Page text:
In Search of a Halloween Song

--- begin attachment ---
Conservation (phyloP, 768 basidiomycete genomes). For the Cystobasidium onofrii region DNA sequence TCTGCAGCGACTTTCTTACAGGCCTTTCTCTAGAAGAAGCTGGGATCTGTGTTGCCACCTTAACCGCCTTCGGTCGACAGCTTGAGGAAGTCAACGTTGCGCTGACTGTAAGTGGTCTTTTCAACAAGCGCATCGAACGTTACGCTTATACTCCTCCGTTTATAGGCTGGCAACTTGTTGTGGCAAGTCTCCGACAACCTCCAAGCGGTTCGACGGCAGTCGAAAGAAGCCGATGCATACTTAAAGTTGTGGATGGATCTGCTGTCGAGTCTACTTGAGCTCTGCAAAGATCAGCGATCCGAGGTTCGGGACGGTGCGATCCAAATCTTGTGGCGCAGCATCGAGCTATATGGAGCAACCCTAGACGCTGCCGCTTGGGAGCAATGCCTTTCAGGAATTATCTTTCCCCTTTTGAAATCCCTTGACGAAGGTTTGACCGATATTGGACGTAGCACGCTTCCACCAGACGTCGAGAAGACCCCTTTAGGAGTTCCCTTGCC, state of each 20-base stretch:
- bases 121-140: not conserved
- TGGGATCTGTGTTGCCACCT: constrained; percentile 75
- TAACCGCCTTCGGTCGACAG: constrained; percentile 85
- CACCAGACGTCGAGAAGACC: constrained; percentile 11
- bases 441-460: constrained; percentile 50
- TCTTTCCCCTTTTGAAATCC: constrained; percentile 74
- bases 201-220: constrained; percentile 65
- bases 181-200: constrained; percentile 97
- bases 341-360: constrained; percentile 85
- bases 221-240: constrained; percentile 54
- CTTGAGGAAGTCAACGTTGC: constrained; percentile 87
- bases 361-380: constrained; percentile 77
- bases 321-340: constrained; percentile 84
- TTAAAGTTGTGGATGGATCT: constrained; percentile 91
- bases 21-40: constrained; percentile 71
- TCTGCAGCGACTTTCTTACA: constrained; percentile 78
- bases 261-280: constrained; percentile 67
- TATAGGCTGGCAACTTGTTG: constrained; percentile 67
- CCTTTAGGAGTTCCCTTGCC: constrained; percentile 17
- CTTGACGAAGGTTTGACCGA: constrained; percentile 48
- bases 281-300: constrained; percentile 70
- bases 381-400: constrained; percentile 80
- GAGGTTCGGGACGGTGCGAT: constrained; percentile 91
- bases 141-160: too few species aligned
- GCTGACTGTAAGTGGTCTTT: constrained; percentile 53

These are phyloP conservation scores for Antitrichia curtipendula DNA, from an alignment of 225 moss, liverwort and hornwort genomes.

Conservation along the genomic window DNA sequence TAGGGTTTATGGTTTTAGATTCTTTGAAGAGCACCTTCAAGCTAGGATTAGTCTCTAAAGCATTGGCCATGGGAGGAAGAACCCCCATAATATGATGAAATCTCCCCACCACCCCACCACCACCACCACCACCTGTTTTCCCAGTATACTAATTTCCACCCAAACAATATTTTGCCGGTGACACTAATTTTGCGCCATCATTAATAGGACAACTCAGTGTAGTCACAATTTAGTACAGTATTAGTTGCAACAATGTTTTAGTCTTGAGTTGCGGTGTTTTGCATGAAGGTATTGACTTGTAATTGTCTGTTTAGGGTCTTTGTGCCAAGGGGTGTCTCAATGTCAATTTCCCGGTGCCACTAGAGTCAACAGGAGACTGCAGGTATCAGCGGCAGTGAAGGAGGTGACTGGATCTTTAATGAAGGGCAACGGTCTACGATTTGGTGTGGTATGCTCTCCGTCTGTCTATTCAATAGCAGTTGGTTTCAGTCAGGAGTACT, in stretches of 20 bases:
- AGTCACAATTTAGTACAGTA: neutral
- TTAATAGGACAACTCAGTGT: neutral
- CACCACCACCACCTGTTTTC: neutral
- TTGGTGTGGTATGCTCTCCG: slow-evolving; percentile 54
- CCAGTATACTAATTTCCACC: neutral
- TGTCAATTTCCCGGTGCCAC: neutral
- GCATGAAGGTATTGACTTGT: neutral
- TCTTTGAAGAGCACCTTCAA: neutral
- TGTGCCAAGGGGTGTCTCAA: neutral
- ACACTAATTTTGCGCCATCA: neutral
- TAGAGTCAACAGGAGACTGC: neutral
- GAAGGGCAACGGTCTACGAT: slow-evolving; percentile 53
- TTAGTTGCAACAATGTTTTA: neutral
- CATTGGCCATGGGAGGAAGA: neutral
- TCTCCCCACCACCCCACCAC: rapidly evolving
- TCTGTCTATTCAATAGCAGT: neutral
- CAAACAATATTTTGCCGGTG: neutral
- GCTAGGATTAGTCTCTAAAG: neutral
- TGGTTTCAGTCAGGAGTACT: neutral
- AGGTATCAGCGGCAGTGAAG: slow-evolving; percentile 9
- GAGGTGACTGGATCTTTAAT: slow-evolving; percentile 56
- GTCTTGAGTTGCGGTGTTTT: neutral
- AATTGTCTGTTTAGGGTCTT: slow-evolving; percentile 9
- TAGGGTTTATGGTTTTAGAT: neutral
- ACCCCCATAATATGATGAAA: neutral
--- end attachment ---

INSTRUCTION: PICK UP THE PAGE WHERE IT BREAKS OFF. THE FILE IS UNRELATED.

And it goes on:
February 12th, 2013 posted by Family Corner Staff